by Timothy Rutt
The year 2012 was a very busy year in Altadena: some endings, some new beginnings, and the promise of change to come. Here’s our annual totally biased and opinionated look at the Top 10 Altadena Stories of 2012, in no particular order:
Nov. 3 Birthday Bash at Farnsworth Park that featured historical displays, music, entertainment, and great food from Altadena sources. Don’t want to wait another 125 years for the next one.
2. Altadena visioning process: in the spring and summer, consultants hired by Los Angeles County set about to survey Altadena residents on what direction we needed to go: what did we like about living here, what do we need, how can we make it better? After several interviews with leading citizens and groups, online surveys, and three public “visioning meetings,” the end result is a document that identifies some desirous characteristics of Altadena living (including “Diverse, eclectic, unique character” and “Community cohesion and strong institutions”) and suggests some directions to go. The Altadena Town Council has already started that process by forming a committee to update the community standards, but volunteer organizations and individuals have an opportunity to contribute, too.
3. West side shootings: the west side of Altadena became a firing zone during the latter part of the year, with multiple drive-by and car-to-car shootings, culminating in an off-duty deputy and his brother becoming targets in December. (Another sheriff’s department employee, Law Enforcement Technician Victor McClinton, was killed in northwest Pasadena on Christmas Day, so the shooting zone wasn’t just restricted to Altadena). Several people were wounded in the incidents -- and nobody in Altadena died from gunfire this year -- but gang activity has been blamed for much of it. Local clergy and law enforcement leaders held a rally on Dec. 30 to decry the violence.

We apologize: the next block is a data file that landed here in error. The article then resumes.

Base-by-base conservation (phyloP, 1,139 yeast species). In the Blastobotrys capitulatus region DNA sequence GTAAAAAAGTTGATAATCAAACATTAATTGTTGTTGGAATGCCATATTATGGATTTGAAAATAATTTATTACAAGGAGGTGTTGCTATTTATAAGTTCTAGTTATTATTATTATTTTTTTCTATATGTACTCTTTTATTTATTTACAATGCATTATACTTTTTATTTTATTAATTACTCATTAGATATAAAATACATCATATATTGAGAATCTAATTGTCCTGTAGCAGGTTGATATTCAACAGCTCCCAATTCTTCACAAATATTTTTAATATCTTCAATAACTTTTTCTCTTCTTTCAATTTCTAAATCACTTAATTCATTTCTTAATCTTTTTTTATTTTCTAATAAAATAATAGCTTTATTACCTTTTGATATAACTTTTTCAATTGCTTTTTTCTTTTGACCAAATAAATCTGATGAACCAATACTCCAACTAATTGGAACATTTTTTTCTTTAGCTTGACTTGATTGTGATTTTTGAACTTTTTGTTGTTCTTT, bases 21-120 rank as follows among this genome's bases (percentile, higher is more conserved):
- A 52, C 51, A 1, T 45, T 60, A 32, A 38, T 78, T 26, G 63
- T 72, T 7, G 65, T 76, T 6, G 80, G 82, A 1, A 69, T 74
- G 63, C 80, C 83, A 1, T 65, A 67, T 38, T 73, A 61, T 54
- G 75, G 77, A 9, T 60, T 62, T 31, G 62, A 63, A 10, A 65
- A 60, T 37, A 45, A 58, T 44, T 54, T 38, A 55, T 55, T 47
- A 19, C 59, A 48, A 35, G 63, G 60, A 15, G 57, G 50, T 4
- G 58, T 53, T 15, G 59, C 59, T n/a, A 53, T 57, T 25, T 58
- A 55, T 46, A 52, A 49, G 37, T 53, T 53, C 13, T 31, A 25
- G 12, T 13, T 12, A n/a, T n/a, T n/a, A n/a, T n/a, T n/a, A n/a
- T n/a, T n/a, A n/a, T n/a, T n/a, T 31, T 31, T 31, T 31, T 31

5. Food Culture: Altadena’s burgeoning food culture really came into its own this year. Key to this was the opening of the Altadena Farmers' Market in May, where organic, sustainable, small-scale farmers and foodcrafters have a place to ply their wares to an enthusiastic public every Wednesday. It was a long haul through the county process for market manager Joseph Shudliner, a world class foodie and cookbook author who also founded the Institute of Domestic Technology. People come from all over Los Angeles County to check out the market -- and that's one of our major criticisms of it. While the market handles very interesting goods from interesting places and attracts buyers from far away, the high prices are prohibitive for people who actually live in the neighborhood. This is an issue the market needs to solve.
Ground zero for Altadena food culture, however, remains the Zane Grey Estate. The estate’s residents, Steven Rudicel and Gloria Putnam, run Mariposa Creamery, their hobby goat milk farm, on the grounds. Recently, they've purchased some agricultural land in the mountains to start the Angeles Crest Creamery, expanding their goat cheese empire. (We’re also awaiting “Bar Altadena,” their planned wood-fired pizza restaurant to be located at the site of the late Gallery at the End of the World.) Shuldiner's Institute of Domestic Technology runs many of its classes in the estate's recently-constructed commercial cheesemaking kitchen.
But Altadena food culture can also point to the backyard farmer and orchardist’s group, RIPE-Altadena, the Altadena-centric Arroyo Food Co-Op, the dormant-but-still living Altadena Underground Farmer’s Market (a victim of county regulations), the Eatwell Market (likewise), and many backyard and home kitchen food hobbyists who have managed to turn their passion into a small business.
Also worth noting is Muir Ranch, the working farm behind John Muir High School in Pasadena, which not only grows amazing vegetables and flowers in an urban setting, but is a living classroom in agriculture, engineering, and business for the students -- and a vendor at the Altadena Farmer’s Market.